At Jade this is a busy time of year, and an inspiring one too. Many people coming through our door have made resolutions to make 2016 healthier and happier. They are tweaking routines, exercising and committing to their health.
An article in The Portland Press Herald, In Winer, Maine Farmers Sow Relief for the Aches and Pains that Grow All Year, has me hoping that this isn’t just a New Year bump, but a bigger trend toward proactive health care. The article, which you can read here: talks about the newest generation of farmers adding in techniques like yoga, physical therapy and acupuncture to help maintain pain-free bodies in spite of the heavy physical toll of their jobs. While many of them initially turned to these treatments after an injury, they’ve continued using them to keep them healthy once they recovered.
This is great news to us at Jade, since we can offer all of these modalities under one roof, and great news to me personally. As an acupuncturist, I treat many patients who turn to this medicine after an injury or illness completely takes them out of commission. While acupuncture can be really helpful in these circumstances, at it’s core it is a proactive medicine. In graduate school a joke that I heard went something like, an acupuncturist used to be fired if their patient got sick. Now, there aren’t hired until then.
Because acupuncture works with your own body’s capacity to heal in general it is a slow medicine. While you can get quick symptom improvement with an acute issues, in general results aren’t instantaneous. It will typically take several treatments, especially in chronic conditions, to see lasting change. While it may take a bit of patience, the effects are lasting and empowering.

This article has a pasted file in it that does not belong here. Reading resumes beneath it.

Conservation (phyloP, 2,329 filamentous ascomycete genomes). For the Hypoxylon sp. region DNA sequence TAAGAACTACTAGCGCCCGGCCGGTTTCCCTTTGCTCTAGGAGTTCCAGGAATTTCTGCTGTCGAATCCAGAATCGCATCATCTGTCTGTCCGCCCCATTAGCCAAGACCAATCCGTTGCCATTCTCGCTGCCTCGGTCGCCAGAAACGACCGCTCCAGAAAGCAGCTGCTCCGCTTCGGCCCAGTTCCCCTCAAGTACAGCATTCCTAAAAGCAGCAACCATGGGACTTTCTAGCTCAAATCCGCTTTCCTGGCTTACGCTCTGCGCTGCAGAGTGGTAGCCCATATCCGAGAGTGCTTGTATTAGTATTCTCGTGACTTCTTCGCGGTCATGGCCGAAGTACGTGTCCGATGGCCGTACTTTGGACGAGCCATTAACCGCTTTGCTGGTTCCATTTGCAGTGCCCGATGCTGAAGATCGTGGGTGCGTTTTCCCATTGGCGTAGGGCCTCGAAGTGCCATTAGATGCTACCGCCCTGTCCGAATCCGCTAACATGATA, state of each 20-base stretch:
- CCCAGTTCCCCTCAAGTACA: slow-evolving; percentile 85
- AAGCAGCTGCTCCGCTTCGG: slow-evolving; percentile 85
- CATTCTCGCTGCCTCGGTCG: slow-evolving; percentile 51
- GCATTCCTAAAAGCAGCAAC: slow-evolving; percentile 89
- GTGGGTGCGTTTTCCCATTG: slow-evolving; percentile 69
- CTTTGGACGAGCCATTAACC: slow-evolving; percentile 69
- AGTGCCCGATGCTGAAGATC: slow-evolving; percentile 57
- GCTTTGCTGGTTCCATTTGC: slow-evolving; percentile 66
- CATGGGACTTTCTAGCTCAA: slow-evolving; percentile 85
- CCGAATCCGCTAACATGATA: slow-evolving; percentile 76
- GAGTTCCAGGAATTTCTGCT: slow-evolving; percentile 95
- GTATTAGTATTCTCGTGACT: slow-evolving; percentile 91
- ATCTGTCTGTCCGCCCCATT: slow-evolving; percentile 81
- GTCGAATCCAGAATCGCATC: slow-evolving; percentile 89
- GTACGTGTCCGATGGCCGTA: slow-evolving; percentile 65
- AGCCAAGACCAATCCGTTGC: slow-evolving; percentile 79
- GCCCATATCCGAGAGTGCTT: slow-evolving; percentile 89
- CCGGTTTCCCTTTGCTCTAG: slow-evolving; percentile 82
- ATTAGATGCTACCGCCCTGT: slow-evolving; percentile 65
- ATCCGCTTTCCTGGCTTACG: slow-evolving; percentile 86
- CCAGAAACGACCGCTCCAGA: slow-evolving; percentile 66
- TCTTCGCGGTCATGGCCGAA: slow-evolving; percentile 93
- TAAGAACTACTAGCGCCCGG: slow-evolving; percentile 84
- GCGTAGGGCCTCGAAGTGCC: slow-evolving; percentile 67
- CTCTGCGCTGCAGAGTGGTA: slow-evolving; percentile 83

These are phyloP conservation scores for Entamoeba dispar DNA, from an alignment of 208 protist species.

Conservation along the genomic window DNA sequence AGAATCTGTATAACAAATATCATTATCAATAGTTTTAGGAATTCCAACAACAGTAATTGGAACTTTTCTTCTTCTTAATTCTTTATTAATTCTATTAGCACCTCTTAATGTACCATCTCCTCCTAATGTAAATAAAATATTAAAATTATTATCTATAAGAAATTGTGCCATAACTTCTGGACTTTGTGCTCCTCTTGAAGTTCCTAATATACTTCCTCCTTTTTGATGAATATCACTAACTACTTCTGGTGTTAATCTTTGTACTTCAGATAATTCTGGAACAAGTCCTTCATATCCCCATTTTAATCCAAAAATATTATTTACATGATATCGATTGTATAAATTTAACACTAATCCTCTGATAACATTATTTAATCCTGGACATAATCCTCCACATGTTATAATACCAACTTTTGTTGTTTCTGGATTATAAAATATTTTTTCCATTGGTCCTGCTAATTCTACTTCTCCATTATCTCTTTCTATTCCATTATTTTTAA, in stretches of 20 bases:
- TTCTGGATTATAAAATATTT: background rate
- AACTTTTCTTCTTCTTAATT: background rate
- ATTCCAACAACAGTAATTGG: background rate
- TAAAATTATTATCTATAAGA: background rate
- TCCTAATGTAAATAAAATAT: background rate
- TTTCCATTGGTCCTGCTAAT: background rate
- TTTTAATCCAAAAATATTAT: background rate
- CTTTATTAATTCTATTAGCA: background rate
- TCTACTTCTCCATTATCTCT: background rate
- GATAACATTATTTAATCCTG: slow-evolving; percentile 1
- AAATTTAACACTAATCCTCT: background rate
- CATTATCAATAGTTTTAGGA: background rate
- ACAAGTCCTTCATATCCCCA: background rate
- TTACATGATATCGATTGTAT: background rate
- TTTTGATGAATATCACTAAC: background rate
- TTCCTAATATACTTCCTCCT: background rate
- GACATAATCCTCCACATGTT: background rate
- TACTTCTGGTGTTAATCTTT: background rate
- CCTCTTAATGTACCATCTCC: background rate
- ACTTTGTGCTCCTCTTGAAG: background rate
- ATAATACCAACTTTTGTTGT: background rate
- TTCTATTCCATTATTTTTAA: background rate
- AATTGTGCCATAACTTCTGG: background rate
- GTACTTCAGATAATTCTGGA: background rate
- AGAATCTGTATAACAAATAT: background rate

For example, you can get quick relief with acupuncture in a flare of congestion, which is really helpful for an acute sinus infection. The needles can help open up your nasal passages and clear phlegm so you can breathe better. What I find even more amazing is that when used consistently it can help build your immunity so that someone who consistently gets sinus infections can break out of that cycle. The most rewarding cases I have treated involve patients that saw the value in continuing treatment after the initial symptoms have gotten a bit better. The intent behind the medicine is to bring your body into balance. For an acute illness that means eliminating symptoms to bring you back to your baseline. But, once healthy, it could mean changing your baseline.
Maybe it is time to think about changing the dialogue around acupuncture and instead of asking ‘what can it treat,’ we start asking, ‘how can it help.’ Why not try it before that injury sidelines you and instead think about how your baseline could be better. Who doesn’t want stronger immunity, better sleep quality, and better digestion? Maybe we can all take a note from the farmers, and be more proactive so that the emphasis is on growth rather than recovery.